Moderna has built a fully integrated manufacturing plant that enables the promise of the technology platform. The firm has nine development candidates in its prophylactic vaccines modality. They include:
Vaccines against respiratory infections:
- Respiratory syncytial virus (RSV) vaccine for older adults (mRNA-1777 and mRNA-1172 or V172 with Merck)
- RSV vaccine for young children (mRNA-1345)
- Human metapneumovirus (hMPV) and parainfluenza virus type 3 (PIV3) vaccine (mRNA-1653)
- Novel coronavirus (SARS-CoV-2) vaccine (mRNA-1273)
- Influenza H7N9 (mRNA-1851)
Vaccines against infections transmitted from mother to baby:
- Cytomegalovirus (CMV) vaccine (mRNA-1647)
- Zika vaccine (mRNA-1893 with BARDA)
Vaccines against highly prevalent viral infections:
- Epstein-Barr virus (EBV) vaccine (mRNA-1189)
To date, Moderna has demonstrated positive Phase 1 data readouts for seven prophylactic vaccines (H10N8, H7N9, RSV, chikungunya virus, hMPV/PIV3, CMV, and Zika). Moderna’s CMV vaccine is currently in the Phase 2 dose-confirmation study.
Moderna’s investigational Zika vaccine (mRNA-1893), currently in a Phase 1 study, was granted FDA Fast Track designation in August 2019.
Our enthusiasm for Moderna does not only emanate from its mRNA-1273 vaccine against the novel coronavirus (SARS-CoV-2), but also from its new mRNA approach, its rich and promising pipeline products and its solid scientific and technological capabilities which are behind all what Moderna has accomplished.
What we also consider important is Moderna’s capability, including its unprecedented speed in creating and handing the vaccine over to the authorities.
We also believe that no one vaccine against the novel coronavirus (SARS-CoV-2) will be enough to cover a Pandemic; several companies would have to create, develop and manufacture a sufficient amount to protect the world. We are happy to know that more public and private firms as well as institutions are developing prophylactic vaccines around the world.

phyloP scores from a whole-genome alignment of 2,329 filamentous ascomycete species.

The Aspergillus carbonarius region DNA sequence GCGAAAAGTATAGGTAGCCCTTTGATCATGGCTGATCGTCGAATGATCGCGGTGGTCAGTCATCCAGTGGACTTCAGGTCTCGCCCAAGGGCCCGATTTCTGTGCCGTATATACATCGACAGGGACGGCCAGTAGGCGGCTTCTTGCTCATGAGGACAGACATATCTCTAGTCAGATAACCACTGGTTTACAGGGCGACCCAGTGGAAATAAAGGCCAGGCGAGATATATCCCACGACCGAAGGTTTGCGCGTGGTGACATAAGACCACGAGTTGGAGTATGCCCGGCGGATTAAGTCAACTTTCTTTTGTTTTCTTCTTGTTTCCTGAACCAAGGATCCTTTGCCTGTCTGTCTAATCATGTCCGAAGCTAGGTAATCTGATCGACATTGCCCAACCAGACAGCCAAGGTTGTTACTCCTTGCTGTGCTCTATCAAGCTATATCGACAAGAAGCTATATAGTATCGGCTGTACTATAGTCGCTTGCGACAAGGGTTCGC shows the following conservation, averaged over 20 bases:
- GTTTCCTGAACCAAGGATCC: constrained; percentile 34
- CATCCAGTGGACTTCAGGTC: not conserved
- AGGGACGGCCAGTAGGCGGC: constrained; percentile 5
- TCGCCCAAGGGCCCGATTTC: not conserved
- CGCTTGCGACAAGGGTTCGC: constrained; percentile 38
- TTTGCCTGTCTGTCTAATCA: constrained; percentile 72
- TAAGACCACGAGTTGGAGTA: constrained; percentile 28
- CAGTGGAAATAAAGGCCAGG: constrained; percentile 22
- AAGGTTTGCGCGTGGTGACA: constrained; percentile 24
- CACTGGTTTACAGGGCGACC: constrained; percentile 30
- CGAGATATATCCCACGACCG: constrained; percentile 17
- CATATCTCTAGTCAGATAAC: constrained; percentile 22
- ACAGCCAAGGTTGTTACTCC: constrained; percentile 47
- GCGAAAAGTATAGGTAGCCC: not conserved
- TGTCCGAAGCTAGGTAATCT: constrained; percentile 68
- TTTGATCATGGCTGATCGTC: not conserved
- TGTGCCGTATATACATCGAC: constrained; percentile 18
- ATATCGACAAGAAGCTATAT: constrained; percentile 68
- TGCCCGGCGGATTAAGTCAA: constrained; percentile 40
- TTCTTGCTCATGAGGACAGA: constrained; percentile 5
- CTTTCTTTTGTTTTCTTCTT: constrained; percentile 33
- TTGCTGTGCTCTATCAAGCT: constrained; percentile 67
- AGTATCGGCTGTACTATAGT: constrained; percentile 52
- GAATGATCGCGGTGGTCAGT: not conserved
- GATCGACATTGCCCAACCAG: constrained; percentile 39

In America, in addition to Moderna, Inovio (INO) seems to be doing a good job with its vaccines too.
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Moderna: Speeding down the Road Towards Developing a Prophylactic Vaccine Against the Novel Coronavirus (SARS-CoV-2)
Moderna Submitted an IND for Its mRNA Vaccine Candidate for Novel Coronavirus
Moderna (MRNA) announced that it has submitted an Investigational New Drug (IND) application to the U.S. Food and Drug Administration (FDA) for its mRNA vaccine candidate, mRNA-1273, against the novel coronavirus, SARS-CoV-2. The filing is for the evaluation in Phase 2 and for late-stage studies if supported by safety data from the Phase 1 study led by the National Institute of Allergy and Infectious Diseases (NIAID) which is part of the National Institutes of Health (NIH).
The firm’s press release stated that Moderna has received initial feedback from the FDA on the design of the planned Phase 2 study which is expected to begin in the second quarter of 2020. The Phase 2 trial will evaluate the safety, reactogenicity and immunogenicity of two vaccinations of mRNA-1273 given 28 days apart.
Details from Moderna acknowledged that each subject will be assigned to receive placebo, a 50 μg or a 250 μg dose, at both vaccinations; Moderna intends to enroll 600 healthy participants across two cohorts of adults ages 18-55 years and older adults ages 55 years and above; the participants will be followed through 12 months after the second vaccination.